Italian scholar; flourished at Rome in the second half of the fifteenth century. His Jewish name is unknown. About 1486 he lived at Fratta, near Ferrara, in the house of Count Johannes Pico de Mirandola, whom he instructed in Aramaic.

Flavius was charged by Pope Sixtus IV. with the translation into Latin of some cabalistic works (thirty-eight fragments in Vatican MSS. Nos. 189-191). He furthermore translated into Latin Maimonides' epistle on resurrection, Levi ben Gershon's commentary on the Song of Solomon, and Judah's "Ma'amar ha-Hawayah ha-Heḳḳeshiyyah," or "Sermo de Generatione Syllogismorum Simplicium et Compositorum in Omni Figura." He seems not to have known that the last-named work was really written in Latin by Ægidius, and that Judah was only the translator of it. Flavius was the author of "De Tropis Hebraicis," an original work in Latin on Hebrew accents, which was highly praised by Sebastian Munster and Imbonatus.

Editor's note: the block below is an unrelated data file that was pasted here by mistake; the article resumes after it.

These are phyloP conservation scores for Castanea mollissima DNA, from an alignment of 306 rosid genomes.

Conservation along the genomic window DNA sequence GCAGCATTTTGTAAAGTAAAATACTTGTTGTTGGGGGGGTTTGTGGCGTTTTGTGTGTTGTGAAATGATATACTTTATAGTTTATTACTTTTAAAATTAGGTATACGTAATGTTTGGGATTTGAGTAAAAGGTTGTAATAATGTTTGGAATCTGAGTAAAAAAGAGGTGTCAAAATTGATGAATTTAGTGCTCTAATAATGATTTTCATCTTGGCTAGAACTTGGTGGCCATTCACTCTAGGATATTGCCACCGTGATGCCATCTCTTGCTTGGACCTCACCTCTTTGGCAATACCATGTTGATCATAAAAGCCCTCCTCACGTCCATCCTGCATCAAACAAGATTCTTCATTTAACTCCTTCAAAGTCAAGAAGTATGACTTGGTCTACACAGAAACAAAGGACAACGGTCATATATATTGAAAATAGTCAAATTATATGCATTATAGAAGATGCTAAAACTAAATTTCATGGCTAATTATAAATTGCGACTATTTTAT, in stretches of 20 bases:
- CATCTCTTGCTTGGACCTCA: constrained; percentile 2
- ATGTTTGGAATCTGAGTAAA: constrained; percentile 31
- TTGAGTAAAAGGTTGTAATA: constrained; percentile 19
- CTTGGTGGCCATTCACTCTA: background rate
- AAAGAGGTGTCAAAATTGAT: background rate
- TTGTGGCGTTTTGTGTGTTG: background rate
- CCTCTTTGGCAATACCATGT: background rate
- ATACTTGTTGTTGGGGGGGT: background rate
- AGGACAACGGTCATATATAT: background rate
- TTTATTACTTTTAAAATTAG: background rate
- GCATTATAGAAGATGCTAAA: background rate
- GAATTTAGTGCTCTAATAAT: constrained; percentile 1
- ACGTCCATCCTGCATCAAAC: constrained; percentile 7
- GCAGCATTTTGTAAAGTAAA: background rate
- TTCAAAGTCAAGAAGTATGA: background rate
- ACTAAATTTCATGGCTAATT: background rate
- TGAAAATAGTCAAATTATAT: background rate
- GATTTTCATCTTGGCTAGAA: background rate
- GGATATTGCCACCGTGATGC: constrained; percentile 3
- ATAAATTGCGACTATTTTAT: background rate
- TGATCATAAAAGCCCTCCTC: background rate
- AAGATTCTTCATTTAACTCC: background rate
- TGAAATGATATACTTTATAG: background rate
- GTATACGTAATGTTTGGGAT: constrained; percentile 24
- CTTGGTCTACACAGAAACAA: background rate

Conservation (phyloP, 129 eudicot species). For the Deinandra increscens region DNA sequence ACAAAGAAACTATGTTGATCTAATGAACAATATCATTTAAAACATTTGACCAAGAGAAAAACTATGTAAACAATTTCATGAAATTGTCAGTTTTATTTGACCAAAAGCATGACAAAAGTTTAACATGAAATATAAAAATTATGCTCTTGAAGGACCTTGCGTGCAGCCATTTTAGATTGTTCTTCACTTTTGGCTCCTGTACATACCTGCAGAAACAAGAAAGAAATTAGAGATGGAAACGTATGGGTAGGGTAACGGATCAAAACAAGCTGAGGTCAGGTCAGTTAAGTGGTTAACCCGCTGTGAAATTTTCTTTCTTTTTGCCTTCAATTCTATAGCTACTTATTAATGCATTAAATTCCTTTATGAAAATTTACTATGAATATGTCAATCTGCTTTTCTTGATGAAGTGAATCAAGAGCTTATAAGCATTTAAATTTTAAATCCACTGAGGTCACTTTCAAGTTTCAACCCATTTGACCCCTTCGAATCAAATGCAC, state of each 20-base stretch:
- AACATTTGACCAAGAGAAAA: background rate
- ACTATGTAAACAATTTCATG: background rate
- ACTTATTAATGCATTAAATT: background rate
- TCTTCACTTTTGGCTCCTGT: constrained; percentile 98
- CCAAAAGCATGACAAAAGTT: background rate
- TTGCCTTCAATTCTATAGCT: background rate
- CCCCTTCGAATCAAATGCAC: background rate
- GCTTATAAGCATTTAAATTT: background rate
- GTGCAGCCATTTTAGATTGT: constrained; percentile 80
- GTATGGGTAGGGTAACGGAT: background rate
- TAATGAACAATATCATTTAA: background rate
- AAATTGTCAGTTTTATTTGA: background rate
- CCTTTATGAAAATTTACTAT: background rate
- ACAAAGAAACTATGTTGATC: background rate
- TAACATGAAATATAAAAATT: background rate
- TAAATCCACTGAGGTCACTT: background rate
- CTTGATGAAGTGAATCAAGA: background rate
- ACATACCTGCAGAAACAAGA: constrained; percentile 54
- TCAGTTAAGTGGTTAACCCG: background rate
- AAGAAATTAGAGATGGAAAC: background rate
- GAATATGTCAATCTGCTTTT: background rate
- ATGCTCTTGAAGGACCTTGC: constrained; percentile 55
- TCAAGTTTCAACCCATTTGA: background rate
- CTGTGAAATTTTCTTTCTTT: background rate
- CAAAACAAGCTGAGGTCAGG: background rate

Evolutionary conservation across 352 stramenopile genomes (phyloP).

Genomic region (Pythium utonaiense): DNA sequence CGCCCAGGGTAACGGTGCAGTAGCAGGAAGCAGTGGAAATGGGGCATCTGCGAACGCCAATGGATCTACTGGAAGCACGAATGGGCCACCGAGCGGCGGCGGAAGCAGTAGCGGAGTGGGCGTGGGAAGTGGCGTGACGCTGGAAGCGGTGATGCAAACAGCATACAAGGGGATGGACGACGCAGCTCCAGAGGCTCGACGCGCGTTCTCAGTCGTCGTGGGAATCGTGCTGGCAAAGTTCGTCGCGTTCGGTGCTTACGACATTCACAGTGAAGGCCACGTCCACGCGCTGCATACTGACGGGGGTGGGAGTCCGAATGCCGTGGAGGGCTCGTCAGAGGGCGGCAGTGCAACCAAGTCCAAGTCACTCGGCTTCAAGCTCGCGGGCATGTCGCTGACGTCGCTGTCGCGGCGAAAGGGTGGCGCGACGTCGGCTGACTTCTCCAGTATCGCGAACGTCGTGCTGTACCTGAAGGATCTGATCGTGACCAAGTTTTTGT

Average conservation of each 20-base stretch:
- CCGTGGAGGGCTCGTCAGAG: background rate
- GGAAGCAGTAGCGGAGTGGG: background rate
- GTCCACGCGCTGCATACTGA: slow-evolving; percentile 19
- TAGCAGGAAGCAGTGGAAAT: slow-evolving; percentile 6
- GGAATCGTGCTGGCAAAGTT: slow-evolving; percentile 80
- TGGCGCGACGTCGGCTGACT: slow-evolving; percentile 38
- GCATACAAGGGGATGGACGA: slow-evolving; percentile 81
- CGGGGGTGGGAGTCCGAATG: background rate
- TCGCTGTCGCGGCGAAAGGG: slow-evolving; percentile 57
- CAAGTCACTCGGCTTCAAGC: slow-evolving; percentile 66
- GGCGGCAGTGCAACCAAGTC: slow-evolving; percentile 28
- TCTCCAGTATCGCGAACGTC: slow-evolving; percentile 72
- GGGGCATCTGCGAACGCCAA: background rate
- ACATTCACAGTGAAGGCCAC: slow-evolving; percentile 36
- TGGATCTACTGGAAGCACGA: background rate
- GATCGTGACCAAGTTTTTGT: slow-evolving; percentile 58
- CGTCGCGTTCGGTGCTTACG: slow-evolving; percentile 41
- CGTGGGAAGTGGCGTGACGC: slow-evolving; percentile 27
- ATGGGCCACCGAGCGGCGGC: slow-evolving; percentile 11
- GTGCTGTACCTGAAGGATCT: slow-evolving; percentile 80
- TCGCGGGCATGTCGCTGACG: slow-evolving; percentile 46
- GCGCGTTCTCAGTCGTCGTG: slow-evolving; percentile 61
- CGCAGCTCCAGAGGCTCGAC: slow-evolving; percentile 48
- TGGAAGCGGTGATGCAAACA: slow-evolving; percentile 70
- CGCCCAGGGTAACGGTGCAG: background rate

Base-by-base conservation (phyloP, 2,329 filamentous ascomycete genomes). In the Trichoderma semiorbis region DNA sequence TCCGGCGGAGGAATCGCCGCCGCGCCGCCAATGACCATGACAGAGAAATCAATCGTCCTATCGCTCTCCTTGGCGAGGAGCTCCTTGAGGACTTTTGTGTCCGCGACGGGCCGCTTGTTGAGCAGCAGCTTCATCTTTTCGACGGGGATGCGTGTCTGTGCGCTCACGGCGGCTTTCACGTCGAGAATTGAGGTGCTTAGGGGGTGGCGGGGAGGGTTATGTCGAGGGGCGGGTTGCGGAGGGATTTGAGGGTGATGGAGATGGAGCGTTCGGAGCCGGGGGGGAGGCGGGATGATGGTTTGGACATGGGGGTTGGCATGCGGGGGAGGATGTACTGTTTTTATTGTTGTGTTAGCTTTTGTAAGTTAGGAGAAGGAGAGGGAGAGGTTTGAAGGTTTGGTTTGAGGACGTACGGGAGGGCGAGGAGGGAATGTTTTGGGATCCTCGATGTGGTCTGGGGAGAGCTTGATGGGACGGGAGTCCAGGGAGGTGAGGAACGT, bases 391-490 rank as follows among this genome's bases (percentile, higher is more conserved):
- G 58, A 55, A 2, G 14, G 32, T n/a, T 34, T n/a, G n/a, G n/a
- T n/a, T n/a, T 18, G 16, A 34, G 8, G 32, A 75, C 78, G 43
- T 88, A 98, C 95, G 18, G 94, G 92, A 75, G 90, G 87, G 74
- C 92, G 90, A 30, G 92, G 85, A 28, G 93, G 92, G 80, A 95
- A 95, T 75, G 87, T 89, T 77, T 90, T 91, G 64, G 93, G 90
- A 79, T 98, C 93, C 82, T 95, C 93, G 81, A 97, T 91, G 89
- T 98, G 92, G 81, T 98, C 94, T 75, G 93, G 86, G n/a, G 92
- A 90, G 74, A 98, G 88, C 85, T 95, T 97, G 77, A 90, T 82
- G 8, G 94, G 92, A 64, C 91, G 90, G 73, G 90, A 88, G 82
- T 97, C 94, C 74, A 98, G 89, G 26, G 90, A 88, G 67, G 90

Some scholars think, but without sufficient reason, that Flavius is identical with the cabalist Johanan Aleman ben Isaac, a contemporary and associate of Johannes Pico de Mirandola.

  • Dukas, Recherches, pp. 46, 69, 72;
  • Joseph Perles, in R. E. J. xii. 249;
  • idem, Beiträge, pp. 178-196;
  • Brüll's Jahrb. iii. 196;
  • Salfeld, Das Hohelied, p. 117;
  • Steinschneider, in Monatsschrift, 1898, p. 262;
  • idem, Hebr. Uebers. p. 492;
  • Vogelstein and Rieger, Gesch. der Juden in Rom, ii. 75.
G. I. Br.
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